Intelligent System are gaining impressive momentum, with over 2.6 billion units expected to be shipped by 2016, the latest reports on the matter unveil.
In fact, the segment has already experienced great expansion, with over 1.1 billion unit shipments today and a total value for this market estimated at $649 billion.
Microsoft is one of the companies determined to push the segment of intelligent systems forwards, and this is what the company discussed last week at the IDC’s annual SMART TECHnology World conference.
Windows Embedded General Manager Kevin Dallas was present on stage at the event and provided some insight on the impact of intelligent systems.
This emerging market has great potential, and the company’s Windows Embedded team has been focused over the past year on laying out a cohesive strategy for the industry.
“Through intelligent systems, we have an opportunity to consume and drive new value from machine-generated data,” Dallas said. “In today’s marketplace, the ability to efficiently gather and intelligently analyze data will be the single make-or-break element within every company’s IT infrastructure.”
Intelligent systems can prove of real help in a variety of companies in different industries out there, including retail, manufacturing, healthcare, finance, logistics and more.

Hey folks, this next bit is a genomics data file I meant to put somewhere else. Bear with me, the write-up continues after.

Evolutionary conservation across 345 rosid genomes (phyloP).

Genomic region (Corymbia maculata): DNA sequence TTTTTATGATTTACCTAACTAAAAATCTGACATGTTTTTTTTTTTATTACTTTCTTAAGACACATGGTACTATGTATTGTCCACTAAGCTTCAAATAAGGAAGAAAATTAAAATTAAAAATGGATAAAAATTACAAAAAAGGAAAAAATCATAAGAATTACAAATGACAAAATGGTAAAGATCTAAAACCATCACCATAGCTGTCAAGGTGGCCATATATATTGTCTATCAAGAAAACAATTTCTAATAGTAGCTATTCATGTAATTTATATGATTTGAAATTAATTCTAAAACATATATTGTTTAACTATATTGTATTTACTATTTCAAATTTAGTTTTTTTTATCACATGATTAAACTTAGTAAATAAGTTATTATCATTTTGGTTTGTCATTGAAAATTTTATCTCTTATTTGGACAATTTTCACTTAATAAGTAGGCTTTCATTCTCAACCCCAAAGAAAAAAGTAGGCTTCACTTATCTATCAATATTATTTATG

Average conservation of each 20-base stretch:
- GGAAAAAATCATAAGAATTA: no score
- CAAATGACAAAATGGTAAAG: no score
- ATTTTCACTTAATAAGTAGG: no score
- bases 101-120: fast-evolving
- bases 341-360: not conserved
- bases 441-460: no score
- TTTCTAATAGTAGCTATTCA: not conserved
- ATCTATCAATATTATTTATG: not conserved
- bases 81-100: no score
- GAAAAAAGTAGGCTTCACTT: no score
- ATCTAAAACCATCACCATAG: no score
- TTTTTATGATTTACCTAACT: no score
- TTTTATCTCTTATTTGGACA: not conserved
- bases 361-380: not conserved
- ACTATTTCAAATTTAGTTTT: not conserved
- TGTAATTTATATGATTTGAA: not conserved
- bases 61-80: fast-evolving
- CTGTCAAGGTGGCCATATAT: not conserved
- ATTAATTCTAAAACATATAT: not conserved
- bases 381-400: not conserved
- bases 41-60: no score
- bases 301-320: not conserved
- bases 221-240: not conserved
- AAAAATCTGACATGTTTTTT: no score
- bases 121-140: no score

“Data is the new currency,” Dallas said. “The information has always been there, but it was either out of sight or well out of reach. What has changed is our ability to find it, to process it and understand it.”
Companies are already seeing the great benefits that the adoption of intelligent systems can offer. Kentucky Fried Chicken, Hillcrest Medical and Ford Motor Co are some of the Microsoft partners who claim increased efficiency and savings through the adoption of these systems.
“These leaders represent the cutting edge for top businesses within industries where the embedded market has typically been strong — namely retail and medical, and also our next big industry, auto,” Dallas said.
“These are industries where the focus has changed from solitary, standalone devices to interconnected intelligent systems.”
According to Dallas, the market is still in its infancy, and there are a lot of things to do to expand the functionality that these intelligent systems have to offer.
For example, the company is working on packing Kinect features into Windows Embedded products, while also investing in back-end infrastructure capable of processing data coming from connected devices.
“What’s required now is a new way of thinking about the impact intelligent systems can have on your business,” Dallas said. “There is a very real question that companies have to ask themselves — and that is, ‘What forward-looking, strategic steps am I taking to really differentiate myself right now?’”